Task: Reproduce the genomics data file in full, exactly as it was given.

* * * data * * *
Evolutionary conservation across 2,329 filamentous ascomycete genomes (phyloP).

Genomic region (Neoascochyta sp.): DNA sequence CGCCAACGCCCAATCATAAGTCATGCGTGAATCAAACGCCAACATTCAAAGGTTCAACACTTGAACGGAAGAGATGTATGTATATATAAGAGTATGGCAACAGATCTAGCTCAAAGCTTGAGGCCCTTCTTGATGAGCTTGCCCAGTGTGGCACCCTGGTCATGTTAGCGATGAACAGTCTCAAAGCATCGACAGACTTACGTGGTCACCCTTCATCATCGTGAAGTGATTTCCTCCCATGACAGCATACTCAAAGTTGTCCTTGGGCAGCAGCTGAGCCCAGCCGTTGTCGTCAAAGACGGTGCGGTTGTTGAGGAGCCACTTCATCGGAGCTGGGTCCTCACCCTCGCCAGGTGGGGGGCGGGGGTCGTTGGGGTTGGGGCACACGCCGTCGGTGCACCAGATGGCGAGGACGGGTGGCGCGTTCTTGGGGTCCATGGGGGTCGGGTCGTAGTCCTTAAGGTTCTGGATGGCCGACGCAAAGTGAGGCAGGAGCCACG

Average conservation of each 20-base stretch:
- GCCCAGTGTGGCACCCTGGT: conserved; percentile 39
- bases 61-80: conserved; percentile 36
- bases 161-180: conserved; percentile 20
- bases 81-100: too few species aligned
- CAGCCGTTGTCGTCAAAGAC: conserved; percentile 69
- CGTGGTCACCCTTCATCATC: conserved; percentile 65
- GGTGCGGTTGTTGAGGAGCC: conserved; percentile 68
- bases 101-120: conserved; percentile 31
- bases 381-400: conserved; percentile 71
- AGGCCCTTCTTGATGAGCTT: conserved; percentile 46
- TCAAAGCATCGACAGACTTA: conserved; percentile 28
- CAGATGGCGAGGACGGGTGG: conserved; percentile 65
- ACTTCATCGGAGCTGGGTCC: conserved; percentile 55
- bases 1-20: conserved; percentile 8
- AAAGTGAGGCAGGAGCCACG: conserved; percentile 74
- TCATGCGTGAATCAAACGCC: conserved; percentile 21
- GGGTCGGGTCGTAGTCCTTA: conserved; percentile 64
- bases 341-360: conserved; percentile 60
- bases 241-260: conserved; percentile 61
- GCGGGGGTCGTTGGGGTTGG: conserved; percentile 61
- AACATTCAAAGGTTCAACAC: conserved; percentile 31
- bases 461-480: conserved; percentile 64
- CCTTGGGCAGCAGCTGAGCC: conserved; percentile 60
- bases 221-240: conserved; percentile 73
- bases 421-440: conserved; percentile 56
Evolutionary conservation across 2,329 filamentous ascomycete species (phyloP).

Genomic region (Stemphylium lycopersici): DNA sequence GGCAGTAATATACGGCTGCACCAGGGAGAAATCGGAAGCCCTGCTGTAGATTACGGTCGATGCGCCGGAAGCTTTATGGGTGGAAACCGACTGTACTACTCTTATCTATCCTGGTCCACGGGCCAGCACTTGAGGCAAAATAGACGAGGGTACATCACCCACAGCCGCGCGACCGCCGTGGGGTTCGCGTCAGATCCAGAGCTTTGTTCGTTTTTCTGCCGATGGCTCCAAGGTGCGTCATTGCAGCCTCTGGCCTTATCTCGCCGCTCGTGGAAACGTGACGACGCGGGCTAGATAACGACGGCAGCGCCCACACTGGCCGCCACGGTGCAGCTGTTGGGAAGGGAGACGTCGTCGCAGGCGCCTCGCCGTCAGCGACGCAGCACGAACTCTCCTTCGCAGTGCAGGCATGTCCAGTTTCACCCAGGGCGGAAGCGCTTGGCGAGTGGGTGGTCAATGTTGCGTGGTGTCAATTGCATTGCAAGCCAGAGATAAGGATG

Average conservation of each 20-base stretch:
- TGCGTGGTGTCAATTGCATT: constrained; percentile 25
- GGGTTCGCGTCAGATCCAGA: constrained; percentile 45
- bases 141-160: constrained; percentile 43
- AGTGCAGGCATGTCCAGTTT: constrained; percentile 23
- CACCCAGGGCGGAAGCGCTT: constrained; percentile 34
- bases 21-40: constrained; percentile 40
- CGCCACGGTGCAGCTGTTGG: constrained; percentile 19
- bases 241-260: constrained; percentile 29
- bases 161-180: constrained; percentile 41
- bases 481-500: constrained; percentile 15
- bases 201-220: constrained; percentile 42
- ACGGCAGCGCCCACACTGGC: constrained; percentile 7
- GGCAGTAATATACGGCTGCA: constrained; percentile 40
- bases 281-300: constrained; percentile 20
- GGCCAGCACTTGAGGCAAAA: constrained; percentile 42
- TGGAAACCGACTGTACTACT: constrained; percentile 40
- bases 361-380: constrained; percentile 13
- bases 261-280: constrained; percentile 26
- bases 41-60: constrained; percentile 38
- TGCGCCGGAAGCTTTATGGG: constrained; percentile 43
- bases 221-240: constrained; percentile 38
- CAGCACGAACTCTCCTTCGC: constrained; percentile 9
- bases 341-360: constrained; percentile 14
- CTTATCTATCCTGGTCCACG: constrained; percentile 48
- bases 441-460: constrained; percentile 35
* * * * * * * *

Evolutionary conservation across 2,329 filamentous ascomycete genomes (phyloP).

Genomic region (Neoascochyta sp.): DNA sequence CGCCAACGCCCAATCATAAGTCATGCGTGAATCAAACGCCAACATTCAAAGGTTCAACACTTGAACGGAAGAGATGTATGTATATATAAGAGTATGGCAACAGATCTAGCTCAAAGCTTGAGGCCCTTCTTGATGAGCTTGCCCAGTGTGGCACCCTGGTCATGTTAGCGATGAACAGTCTCAAAGCATCGACAGACTTACGTGGTCACCCTTCATCATCGTGAAGTGATTTCCTCCCATGACAGCATACTCAAAGTTGTCCTTGGGCAGCAGCTGAGCCCAGCCGTTGTCGTCAAAGACGGTGCGGTTGTTGAGGAGCCACTTCATCGGAGCTGGGTCCTCACCCTCGCCAGGTGGGGGGCGGGGGTCGTTGGGGTTGGGGCACACGCCGTCGGTGCACCAGATGGCGAGGACGGGTGGCGCGTTCTTGGGGTCCATGGGGGTCGGGTCGTAGTCCTTAAGGTTCTGGATGGCCGACGCAAAGTGAGGCAGGAGCCACG

Average conservation of each 20-base stretch:
- GCCCAGTGTGGCACCCTGGT: conserved; percentile 39
- bases 61-80: conserved; percentile 36
- bases 161-180: conserved; percentile 20
- bases 81-100: too few species aligned
- CAGCCGTTGTCGTCAAAGAC: conserved; percentile 69
- CGTGGTCACCCTTCATCATC: conserved; percentile 65
- GGTGCGGTTGTTGAGGAGCC: conserved; percentile 68
- bases 101-120: conserved; percentile 31
- bases 381-400: conserved; percentile 71
- AGGCCCTTCTTGATGAGCTT: conserved; percentile 46
- TCAAAGCATCGACAGACTTA: conserved; percentile 28
- CAGATGGCGAGGACGGGTGG: conserved; percentile 65
- ACTTCATCGGAGCTGGGTCC: conserved; percentile 55
- bases 1-20: conserved; percentile 8
- AAAGTGAGGCAGGAGCCACG: conserved; percentile 74
- TCATGCGTGAATCAAACGCC: conserved; percentile 21
- GGGTCGGGTCGTAGTCCTTA: conserved; percentile 64
- bases 341-360: conserved; percentile 60
- bases 241-260: conserved; percentile 61
- GCGGGGGTCGTTGGGGTTGG: conserved; percentile 61
- AACATTCAAAGGTTCAACAC: conserved; percentile 31
- bases 461-480: conserved; percentile 64
- CCTTGGGCAGCAGCTGAGCC: conserved; percentile 60
- bases 221-240: conserved; percentile 73
- bases 421-440: conserved; percentile 56
Evolutionary conservation across 2,329 filamentous ascomycete species (phyloP).

Genomic region (Stemphylium lycopersici): DNA sequence GGCAGTAATATACGGCTGCACCAGGGAGAAATCGGAAGCCCTGCTGTAGATTACGGTCGATGCGCCGGAAGCTTTATGGGTGGAAACCGACTGTACTACTCTTATCTATCCTGGTCCACGGGCCAGCACTTGAGGCAAAATAGACGAGGGTACATCACCCACAGCCGCGCGACCGCCGTGGGGTTCGCGTCAGATCCAGAGCTTTGTTCGTTTTTCTGCCGATGGCTCCAAGGTGCGTCATTGCAGCCTCTGGCCTTATCTCGCCGCTCGTGGAAACGTGACGACGCGGGCTAGATAACGACGGCAGCGCCCACACTGGCCGCCACGGTGCAGCTGTTGGGAAGGGAGACGTCGTCGCAGGCGCCTCGCCGTCAGCGACGCAGCACGAACTCTCCTTCGCAGTGCAGGCATGTCCAGTTTCACCCAGGGCGGAAGCGCTTGGCGAGTGGGTGGTCAATGTTGCGTGGTGTCAATTGCATTGCAAGCCAGAGATAAGGATG

Average conservation of each 20-base stretch:
- TGCGTGGTGTCAATTGCATT: constrained; percentile 25
- GGGTTCGCGTCAGATCCAGA: constrained; percentile 45
- bases 141-160: constrained; percentile 43
- AGTGCAGGCATGTCCAGTTT: constrained; percentile 23
- CACCCAGGGCGGAAGCGCTT: constrained; percentile 34
- bases 21-40: constrained; percentile 40
- CGCCACGGTGCAGCTGTTGG: constrained; percentile 19
- bases 241-260: constrained; percentile 29
- bases 161-180: constrained; percentile 41
- bases 481-500: constrained; percentile 15
- bases 201-220: constrained; percentile 42
- ACGGCAGCGCCCACACTGGC: constrained; percentile 7
- GGCAGTAATATACGGCTGCA: constrained; percentile 40
- bases 281-300: constrained; percentile 20
- GGCCAGCACTTGAGGCAAAA: constrained; percentile 42
- TGGAAACCGACTGTACTACT: constrained; percentile 40
- bases 361-380: constrained; percentile 13
- bases 261-280: constrained; percentile 26
- bases 41-60: constrained; percentile 38
- TGCGCCGGAAGCTTTATGGG: constrained; percentile 43
- bases 221-240: constrained; percentile 38
- CAGCACGAACTCTCCTTCGC: constrained; percentile 9
- bases 341-360: constrained; percentile 14
- CTTATCTATCCTGGTCCACG: constrained; percentile 48
- bases 441-460: constrained; percentile 35